Review of The Sum of Small Things: A Theory of the Aspirational Class

Benjamin Schwarz is perhaps in a class of his own in that his reviews are marvelously entertaining while remaining on point substantively. The danger for books reviewed by him — good, bad, or indifferent — is that his secondary commentary typically outshines the target work. Anyway, the discussion centres on what Jonathan Haidt has termed “lifestyle enclaves.” (Not sure what Schwartz and Currid-Halkett would have to say about my unapologetic Gordian knot of “deplorable” and “highfalutinculture).

[A]s The Sum of Small Things establishes, many of the elite’s purchases are made in the name of protecting the environment. But the notion that self-denial—rather than buying things to gratify oneself—might better serve that end seems absent from the elite worldview.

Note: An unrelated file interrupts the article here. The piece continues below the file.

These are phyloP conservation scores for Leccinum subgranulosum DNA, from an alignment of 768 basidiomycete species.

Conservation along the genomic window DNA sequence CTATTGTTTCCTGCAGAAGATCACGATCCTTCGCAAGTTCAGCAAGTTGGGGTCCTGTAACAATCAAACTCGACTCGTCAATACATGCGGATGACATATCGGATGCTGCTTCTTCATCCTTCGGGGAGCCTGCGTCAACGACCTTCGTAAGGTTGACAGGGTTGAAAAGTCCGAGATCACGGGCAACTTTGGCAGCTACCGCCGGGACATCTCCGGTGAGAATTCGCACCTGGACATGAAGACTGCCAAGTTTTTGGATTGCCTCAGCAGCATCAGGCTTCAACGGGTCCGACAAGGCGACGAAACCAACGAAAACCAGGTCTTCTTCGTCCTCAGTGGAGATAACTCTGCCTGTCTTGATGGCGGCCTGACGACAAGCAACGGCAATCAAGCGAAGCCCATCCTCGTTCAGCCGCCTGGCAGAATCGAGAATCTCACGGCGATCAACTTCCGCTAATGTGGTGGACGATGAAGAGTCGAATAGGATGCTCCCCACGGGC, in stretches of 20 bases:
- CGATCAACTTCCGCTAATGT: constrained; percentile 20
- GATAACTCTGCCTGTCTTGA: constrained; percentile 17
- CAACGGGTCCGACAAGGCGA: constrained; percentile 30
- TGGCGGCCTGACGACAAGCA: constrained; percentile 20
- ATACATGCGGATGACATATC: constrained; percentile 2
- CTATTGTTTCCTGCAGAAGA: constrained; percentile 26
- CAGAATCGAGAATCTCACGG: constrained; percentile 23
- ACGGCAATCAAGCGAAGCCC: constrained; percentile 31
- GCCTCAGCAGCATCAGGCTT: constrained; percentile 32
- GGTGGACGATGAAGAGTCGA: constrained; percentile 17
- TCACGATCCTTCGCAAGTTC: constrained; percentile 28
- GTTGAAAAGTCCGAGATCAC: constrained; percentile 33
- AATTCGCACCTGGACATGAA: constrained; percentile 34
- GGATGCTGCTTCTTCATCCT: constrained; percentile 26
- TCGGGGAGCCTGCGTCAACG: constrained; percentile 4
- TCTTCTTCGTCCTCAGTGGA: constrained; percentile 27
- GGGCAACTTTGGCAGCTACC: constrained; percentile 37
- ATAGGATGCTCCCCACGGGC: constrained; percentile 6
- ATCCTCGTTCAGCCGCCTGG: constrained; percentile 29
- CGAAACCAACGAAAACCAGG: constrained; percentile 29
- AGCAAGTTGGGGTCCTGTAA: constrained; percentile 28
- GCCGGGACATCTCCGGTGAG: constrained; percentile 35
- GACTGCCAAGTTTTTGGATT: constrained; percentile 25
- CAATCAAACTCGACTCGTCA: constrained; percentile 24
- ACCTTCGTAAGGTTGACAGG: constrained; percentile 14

Given that this class’s identity depends on a form of consumption that revolves around the display of cultural capital, it’s unsurprising that so much of the elite’s intellectual and political life is merely gestural.

They “like feeling smart without doing work—two hours in a theater is easier than ten hours with a book.”

As befits these engines of global capitalism, these cities and their inhabitants are pulling away with growing momentum from their native countries and cultures.